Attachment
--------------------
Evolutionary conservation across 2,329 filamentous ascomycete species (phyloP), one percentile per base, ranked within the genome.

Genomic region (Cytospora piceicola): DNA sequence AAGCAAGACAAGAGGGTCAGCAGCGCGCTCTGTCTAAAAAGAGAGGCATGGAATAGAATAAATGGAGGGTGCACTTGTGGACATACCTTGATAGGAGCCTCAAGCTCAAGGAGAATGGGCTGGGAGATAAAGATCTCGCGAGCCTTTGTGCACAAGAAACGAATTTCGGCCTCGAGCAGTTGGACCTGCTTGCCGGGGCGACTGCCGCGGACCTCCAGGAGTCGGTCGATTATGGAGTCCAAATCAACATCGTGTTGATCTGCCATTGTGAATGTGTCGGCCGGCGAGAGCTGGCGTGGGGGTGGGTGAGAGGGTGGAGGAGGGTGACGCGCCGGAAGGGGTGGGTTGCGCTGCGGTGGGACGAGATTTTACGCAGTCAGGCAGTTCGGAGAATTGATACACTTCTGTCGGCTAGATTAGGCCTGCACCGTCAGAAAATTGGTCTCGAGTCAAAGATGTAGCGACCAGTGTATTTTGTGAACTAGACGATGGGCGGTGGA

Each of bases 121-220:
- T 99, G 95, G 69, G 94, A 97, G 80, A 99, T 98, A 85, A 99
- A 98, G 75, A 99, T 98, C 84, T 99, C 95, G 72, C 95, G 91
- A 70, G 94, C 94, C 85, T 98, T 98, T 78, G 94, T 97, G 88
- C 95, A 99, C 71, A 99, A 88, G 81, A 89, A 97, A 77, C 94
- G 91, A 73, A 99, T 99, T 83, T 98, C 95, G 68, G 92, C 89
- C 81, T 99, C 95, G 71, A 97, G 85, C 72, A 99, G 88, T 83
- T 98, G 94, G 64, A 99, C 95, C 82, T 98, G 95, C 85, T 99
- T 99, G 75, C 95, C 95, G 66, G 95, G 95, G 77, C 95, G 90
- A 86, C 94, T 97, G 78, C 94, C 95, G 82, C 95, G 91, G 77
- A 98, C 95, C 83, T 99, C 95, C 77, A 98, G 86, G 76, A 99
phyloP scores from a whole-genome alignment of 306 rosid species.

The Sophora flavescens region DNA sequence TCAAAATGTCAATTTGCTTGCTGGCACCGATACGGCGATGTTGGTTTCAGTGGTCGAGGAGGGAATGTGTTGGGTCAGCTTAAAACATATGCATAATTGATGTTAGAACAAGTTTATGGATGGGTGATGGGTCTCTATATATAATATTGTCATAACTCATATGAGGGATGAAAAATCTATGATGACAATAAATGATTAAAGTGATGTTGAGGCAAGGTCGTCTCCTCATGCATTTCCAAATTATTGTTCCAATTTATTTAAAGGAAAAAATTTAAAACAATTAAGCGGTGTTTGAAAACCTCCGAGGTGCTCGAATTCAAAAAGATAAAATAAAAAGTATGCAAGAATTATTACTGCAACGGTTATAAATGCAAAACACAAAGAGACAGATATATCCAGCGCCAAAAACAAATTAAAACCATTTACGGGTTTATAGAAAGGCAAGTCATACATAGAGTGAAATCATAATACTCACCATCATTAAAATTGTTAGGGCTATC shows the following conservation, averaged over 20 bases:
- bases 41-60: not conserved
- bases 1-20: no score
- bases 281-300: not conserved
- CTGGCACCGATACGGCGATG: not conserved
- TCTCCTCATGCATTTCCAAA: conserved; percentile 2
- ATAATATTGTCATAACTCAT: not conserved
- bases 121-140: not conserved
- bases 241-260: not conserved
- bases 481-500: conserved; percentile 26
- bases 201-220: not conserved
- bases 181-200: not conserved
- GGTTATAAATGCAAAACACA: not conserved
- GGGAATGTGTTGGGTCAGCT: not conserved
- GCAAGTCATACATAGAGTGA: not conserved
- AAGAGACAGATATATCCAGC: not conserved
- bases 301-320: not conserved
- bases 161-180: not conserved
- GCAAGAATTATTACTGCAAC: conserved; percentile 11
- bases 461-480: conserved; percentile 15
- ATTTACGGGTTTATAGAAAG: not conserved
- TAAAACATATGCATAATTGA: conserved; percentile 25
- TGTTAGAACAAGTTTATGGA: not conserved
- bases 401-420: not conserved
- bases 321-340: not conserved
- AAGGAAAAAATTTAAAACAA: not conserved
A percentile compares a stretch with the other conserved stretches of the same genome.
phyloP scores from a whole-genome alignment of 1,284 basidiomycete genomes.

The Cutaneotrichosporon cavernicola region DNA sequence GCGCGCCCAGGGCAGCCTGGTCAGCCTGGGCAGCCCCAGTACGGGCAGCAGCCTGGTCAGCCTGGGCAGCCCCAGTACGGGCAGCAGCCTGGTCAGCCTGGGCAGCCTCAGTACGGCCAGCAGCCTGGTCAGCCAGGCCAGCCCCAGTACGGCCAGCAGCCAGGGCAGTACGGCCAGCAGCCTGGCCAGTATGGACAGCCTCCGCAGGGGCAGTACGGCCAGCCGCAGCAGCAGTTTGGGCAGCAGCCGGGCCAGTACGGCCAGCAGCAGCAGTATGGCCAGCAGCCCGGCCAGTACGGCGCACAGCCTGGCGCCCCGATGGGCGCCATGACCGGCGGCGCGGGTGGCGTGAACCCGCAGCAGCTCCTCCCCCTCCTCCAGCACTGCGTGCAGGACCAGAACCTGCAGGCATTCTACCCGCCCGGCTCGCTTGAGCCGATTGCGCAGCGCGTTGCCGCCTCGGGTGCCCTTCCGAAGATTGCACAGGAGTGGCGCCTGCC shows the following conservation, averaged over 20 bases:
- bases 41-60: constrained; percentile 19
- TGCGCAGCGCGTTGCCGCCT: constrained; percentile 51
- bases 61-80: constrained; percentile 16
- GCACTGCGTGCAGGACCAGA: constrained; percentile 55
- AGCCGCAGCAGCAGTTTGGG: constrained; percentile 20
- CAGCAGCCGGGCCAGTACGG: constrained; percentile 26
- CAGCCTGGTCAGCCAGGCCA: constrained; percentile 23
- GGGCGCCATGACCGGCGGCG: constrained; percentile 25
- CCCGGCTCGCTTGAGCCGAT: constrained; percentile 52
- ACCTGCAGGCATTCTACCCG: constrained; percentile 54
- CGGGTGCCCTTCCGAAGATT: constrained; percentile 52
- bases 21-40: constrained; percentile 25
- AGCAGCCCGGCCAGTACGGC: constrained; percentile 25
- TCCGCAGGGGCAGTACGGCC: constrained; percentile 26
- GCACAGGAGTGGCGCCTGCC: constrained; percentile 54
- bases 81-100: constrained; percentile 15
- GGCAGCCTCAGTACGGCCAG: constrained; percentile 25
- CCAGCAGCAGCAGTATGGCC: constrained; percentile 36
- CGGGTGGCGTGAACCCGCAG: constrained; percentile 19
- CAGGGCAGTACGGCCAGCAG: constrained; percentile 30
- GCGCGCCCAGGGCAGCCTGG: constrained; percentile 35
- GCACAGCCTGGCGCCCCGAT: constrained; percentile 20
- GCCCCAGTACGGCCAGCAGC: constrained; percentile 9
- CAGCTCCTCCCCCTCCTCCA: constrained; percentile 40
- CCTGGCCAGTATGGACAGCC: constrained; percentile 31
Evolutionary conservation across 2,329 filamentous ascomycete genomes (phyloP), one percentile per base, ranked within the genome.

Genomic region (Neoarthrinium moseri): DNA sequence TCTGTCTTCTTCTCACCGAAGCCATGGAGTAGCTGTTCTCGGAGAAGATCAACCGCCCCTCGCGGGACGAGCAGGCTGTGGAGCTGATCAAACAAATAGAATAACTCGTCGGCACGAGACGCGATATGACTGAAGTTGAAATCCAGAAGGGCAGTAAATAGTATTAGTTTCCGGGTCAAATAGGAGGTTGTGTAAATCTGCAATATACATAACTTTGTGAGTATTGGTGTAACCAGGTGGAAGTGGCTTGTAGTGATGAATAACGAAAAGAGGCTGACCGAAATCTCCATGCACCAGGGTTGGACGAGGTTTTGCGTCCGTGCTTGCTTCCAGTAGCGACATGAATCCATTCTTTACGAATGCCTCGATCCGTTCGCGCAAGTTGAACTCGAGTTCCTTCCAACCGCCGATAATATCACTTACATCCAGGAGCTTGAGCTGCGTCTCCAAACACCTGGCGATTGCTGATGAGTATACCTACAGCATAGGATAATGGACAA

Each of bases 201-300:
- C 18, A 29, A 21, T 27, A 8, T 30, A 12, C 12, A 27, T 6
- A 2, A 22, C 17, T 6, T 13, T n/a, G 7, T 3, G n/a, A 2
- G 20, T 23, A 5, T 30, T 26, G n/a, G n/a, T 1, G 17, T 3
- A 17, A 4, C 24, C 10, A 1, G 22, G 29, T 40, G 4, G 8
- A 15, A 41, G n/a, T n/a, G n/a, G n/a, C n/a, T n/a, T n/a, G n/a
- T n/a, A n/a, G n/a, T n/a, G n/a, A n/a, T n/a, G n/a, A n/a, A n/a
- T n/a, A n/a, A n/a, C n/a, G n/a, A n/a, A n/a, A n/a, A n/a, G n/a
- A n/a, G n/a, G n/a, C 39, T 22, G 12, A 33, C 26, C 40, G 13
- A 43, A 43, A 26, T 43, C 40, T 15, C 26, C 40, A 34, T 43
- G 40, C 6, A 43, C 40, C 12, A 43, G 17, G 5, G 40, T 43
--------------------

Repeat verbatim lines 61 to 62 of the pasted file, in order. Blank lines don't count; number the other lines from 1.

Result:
- CCAGCAGCAGCAGTATGGCC: constrained; percentile 36
- CGGGTGGCGTGAACCCGCAG: constrained; percentile 19